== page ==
The Seattle Seahawks cleaned up a problem in their locker room.
Now they have a new one on the field.
Whatever tension Percy Harvin caused in Seattle – no matter who he punched or didn't punch, irritated or didn't irritate – he could stretch a defense like few other players in the NFL. The same can be said for Golden Tate, who left Seattle via free agency. The Seahawks have suffered without Tate, and now they will suffer without Harvin after Friday's shocking trade to the New York Jets. That pain will be hard to immediately alleviate.
With all due respect to Doug Baldwin and Marshawn Lynch, quarterback Russell Wilson doesn't have many weapons left. And if you want to know the special challenges of having a talented young quarterback with a power rusher and not much on the flanks, just ask the San Francisco 49ers. That's who the Seahawks are now, and it's not a compliment.
What was clear in February's Super Bowl was also clear on those championship Florida Gators teams: Harvin is always more trouble for defenses than he is for teammates. His jet sweeps against the Denver Broncos, along with his kick return for a touchdown to start the second half of the Super Bowl, undid Denver's hopes of a comeback. Tate is not as flashy or as fast, but he is one of the best receivers in football after the catch, and he showed that Sunday in his game-changing touchdown in the fourth quarter against the New Orleans Saints. Tate gives the Detroit Lions a dimension they have lacked on offense outside of Calvin Johnson, and that dimension is now lacking in Seattle.
"Those guys are as talented as advertised, and as mean as advertised," says Jabari Greer, who played against both Tate and Harvin when he was a defensive back in New Orleans. "They are the new Steve Smith."
Both Harvin and Tate did for the Seahawks what Wilson could not always do: turn a few yards into a ton of yards. They do it in different ways, but both reduce pressure on the quarterback in a very real sense. (They are also both underrated blockers downfield.) Wilson is a dynamic, creative player, and his efforts in a comeback Sunday against the St. Louis Rams showed that, but it's no more assured for Wilson to win games without a strong array of receivers than it was for Colin Kaepernick to win games on his own last season before Michael Crabtree returned to health.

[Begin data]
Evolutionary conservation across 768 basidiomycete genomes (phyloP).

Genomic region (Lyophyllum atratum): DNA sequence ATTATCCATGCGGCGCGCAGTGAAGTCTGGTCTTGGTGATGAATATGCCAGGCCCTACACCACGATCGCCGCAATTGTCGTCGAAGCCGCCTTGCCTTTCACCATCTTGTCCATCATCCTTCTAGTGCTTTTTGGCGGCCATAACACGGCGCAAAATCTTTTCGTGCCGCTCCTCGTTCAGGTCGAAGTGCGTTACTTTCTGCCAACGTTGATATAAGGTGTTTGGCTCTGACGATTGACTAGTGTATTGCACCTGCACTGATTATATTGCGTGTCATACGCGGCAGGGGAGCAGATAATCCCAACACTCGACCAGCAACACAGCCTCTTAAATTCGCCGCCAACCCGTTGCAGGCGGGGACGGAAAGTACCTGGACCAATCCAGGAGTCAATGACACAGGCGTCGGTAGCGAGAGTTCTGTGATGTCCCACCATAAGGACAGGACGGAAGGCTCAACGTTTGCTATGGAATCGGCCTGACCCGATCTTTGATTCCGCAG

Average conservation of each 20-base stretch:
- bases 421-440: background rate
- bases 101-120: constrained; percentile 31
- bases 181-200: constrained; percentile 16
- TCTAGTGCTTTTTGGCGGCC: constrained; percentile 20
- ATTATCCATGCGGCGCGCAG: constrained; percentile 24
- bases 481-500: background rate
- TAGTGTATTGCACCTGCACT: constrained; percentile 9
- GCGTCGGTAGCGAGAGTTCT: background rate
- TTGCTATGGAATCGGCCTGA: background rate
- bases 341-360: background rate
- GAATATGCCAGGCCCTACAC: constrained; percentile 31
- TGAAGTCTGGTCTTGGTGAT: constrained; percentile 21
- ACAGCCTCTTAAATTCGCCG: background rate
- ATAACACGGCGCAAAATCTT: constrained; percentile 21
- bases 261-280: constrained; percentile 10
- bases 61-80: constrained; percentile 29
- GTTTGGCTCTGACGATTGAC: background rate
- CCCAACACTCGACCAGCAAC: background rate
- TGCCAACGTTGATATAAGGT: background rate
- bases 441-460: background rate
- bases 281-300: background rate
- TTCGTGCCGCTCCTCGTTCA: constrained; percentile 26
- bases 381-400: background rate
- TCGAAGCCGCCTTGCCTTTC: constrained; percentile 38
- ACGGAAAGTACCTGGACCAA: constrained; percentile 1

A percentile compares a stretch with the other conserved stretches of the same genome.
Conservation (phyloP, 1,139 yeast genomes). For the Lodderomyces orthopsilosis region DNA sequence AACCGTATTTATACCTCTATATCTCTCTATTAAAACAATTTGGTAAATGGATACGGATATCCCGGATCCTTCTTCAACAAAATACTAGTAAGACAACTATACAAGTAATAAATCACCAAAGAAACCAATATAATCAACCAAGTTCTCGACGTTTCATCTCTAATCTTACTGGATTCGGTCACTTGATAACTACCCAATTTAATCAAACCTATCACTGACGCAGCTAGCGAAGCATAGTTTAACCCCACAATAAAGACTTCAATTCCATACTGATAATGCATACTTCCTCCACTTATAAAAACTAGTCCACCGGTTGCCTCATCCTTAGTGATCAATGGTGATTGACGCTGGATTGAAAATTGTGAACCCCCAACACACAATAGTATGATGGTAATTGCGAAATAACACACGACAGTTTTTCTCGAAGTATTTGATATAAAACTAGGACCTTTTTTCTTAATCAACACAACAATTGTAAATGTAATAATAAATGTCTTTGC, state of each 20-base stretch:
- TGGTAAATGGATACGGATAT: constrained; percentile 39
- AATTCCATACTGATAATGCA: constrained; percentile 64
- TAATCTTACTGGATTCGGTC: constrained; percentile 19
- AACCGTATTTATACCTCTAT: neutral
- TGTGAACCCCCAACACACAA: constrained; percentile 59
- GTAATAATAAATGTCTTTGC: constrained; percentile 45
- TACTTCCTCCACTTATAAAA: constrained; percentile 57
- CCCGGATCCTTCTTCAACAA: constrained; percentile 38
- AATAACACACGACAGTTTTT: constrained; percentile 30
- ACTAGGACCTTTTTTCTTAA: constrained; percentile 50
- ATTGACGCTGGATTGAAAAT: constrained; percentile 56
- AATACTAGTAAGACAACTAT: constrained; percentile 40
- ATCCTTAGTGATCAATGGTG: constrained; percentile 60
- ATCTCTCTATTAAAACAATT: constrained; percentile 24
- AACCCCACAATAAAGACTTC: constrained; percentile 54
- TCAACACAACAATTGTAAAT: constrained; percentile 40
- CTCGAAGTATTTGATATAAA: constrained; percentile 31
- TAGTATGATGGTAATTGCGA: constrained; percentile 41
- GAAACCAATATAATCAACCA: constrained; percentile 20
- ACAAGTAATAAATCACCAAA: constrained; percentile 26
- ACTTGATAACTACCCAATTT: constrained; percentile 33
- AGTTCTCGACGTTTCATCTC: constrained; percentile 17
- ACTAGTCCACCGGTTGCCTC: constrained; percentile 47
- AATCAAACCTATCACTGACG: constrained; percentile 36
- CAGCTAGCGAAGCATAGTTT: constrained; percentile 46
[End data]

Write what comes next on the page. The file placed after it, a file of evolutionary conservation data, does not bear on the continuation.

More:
This isn't an endorsement of Harvin as a teammate. He had anger issues in the past, and in the NFL, where few personal problems are properly treated (or even dealt with in a healthy way), it's highly unlikely those issues have vanished altogether. The Jets' Breno Giacomini, a former Seahawk, confirmed Harvin's confrontation with Tate, but downplayed the incident in an interview with NJ.com.
"I'm definitely not a perfect person," Harvin told reporters in New Jersey on Monday.
This is no secret.
Nor is it a secret that Harvin rarely played consistently. He has dealt with migraines frequently throughout his career and, according to reports, there were times in Seattle when he didn't want to play. He was not reliable, which is probably putting it lightly.
But if Harvin wasn't important, his departure would not have created the waves that it did. Lynch reportedly "went off" upon learning of the deal, and almost didn't get on the team bus to the airport for Sunday's game. Baldwin admitted the trade was a factor in the loss to the Rams as well, saying, "I felt we handled it to the best of our ability, but I think it might have been a factor in some way."
This is one of the biggest challenges of the Pete Carroll era. Other winning teams have made what appeared to be drastic cuts and still competed to the highest level (see: New England Patriots). But there have been more teams that lost a volatile but talented player and didn't look the same afterward.
"It's subtraction without addition," Greer said. "What are you going to add in? What's going to be added now to balance it out? Once you do that adding, then you start to be successful. If you take Harvin out and add nothing in, that never works."
That addition could be Wilson himself. He was phenomenal on Sunday and nearly won the game after a 21-6 halftime deficit. If Wilson takes another step in his career, becoming even more of a respected leader, the Seahawks may move on without Harvin and Tate and thrive because of the change.
They will start Sunday in Charlotte, against a team with a dynamic young quarterback who lost his best receiving weapon. The Carolina Panthers don't seem better off without Steve Smith. The Seahawks don't seem better off without Tate and Harvin.
It's up to Russell Wilson, just as it's up to Cam Newton, to make everyone forget what's been lost.